The "American Black Chamber", led by Herbert O. Yardley, broke a series of Japanese diplomatic codes Ja, Jb, Jc, ... from 1919 and provided deciphering of many Japanese secret messages to the US government. What Yardley considered "the most important and far-reaching telegram" (Yardley, p.312) was an instruction of 28 November 1921 to the Japanese plenipotentiary sent to the Washington Naval Conference, which mentioned a possibility of agreeing to a 10:6 ratio of the Japanese naval tonnage relative to that of the US, relinquishing the 10:7 ratio thus far asserted by Japan. (See Kahn (2004) around p.77 for a broader perspective.)
Yardley (1931) prints a typed working sheet of the "first step in the decipherment" of this telegram. Although the image is tantalizingly unclear in the 2004 reprint or in the Japanese version and is not much better in the original 1931 edition, I could identify most of the individual codes with their plaintext counterparts. (The plaintext printed in the Japanese translation of Yardley (1931) appears to be a back translation from Yardley's deciphering and confused me until I found an authentic Japanese plaintext in Nihongaikoobunsho compiled by the Japanese Ministry of the Foreign Affairs.)
Actually, Kahn (2004) reproduces one page (out of three) of the reconstructed code (p.70) preserved in the US National Security Agency (NSA), with which I could confirm my identifications and clarify some uncertain points.
The following shows the message in code interlined with the plaintext. (The ten-letter groups in the original are divided here to illustrate correspondence with the plaintext.) Light green indicates identifications confirmed by Kahn; dark green indicates those supported by two or more instances; red indicates some inconsistency (discussed below); and unmarked portions are not confirmed but do not contradict, either.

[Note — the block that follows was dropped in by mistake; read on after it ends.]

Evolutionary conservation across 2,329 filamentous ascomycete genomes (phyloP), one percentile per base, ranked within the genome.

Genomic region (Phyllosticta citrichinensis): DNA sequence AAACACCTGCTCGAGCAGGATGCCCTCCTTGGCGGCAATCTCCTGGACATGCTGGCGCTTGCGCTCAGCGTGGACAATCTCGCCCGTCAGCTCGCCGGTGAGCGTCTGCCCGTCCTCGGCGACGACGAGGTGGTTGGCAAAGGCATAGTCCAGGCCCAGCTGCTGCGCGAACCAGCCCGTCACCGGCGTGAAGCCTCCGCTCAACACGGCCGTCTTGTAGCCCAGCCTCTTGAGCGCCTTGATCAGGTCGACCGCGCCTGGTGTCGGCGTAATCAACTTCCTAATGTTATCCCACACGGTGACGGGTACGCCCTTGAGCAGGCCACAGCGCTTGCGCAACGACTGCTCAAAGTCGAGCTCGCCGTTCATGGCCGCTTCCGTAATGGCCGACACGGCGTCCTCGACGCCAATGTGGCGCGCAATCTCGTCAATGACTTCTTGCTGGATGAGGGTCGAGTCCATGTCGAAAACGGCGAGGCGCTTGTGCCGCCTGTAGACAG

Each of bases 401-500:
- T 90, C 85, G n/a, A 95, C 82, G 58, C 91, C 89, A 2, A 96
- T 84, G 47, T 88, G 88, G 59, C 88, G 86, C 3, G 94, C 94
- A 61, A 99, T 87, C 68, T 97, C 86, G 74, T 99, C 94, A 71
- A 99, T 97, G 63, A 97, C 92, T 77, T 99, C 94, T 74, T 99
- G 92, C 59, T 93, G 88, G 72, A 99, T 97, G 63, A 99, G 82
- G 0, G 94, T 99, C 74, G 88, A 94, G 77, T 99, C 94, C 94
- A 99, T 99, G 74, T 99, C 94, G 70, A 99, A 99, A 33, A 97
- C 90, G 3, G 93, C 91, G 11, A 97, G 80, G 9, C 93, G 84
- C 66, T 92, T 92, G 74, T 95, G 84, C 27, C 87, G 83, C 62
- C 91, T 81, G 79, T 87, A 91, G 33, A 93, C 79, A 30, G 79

The code, dubbed Jp, threw Yardley's Cipher Bureau into a panic when it was first encountered on 18 July 1921. Although it had been anticipated by an earlier telegram stating that a new code would soon be put into use, the Cipher Bureau did not expect any difficulty in breaking it. To their dismay, however, the new code Jp was an entirely new type (Yardley p.289). On 11 August, Yardley discovered that it was "24 different small codes instead of the usual 1" (Kahn p.71). From the reconstructed code sheet, Yardley seems to refer to the fact that the same two-letter code may represent different plaintext letters depending on a prefix two-letter code. The following shows some examples.
akaz 9 getsu
akec 12 getsu
Yardley might have simply called these "four-letter codes" (as he spoke of "five-letter code-words" for the Ji code (Kahn, p.69)). Probably, Yardley called them different small codes because it does not fully utilize the combinations of four letters. The code words clearly consist of two two-letter groups, which appear to be reserved for such combinations. That is, the two-letter groups are all vowel-consonant combinations in this order and they are never used as an independent two letter code of their own.
Specifically, the two letter groups used in the four-letter codes (either as the first half or the second half of the four-letter code) appear to be: ab, ak, am, az, ec, eg, eh, es, et, ev, ew, ex, id, ij, in, ob, of, ok, or, ow, oy, ul, up. These account for 23 prefixes and unprefixed two-letter codes constitute the 24th "small code." That this is what Yardley meant is supported by the fact that the reconstructed code table has a whole section with a prefix "eg" (i.e., egab, egak, egam, ...) but none of them have a plaintext counterpart.
Examples of independent two-letter codes are as follows:
Thus, two-letter groups used as such and two-letter groups used in four-letter combinations appear to be clearly distinguished. An exception is two-letter codes representing English letters, which may also be used in four-letter combinations.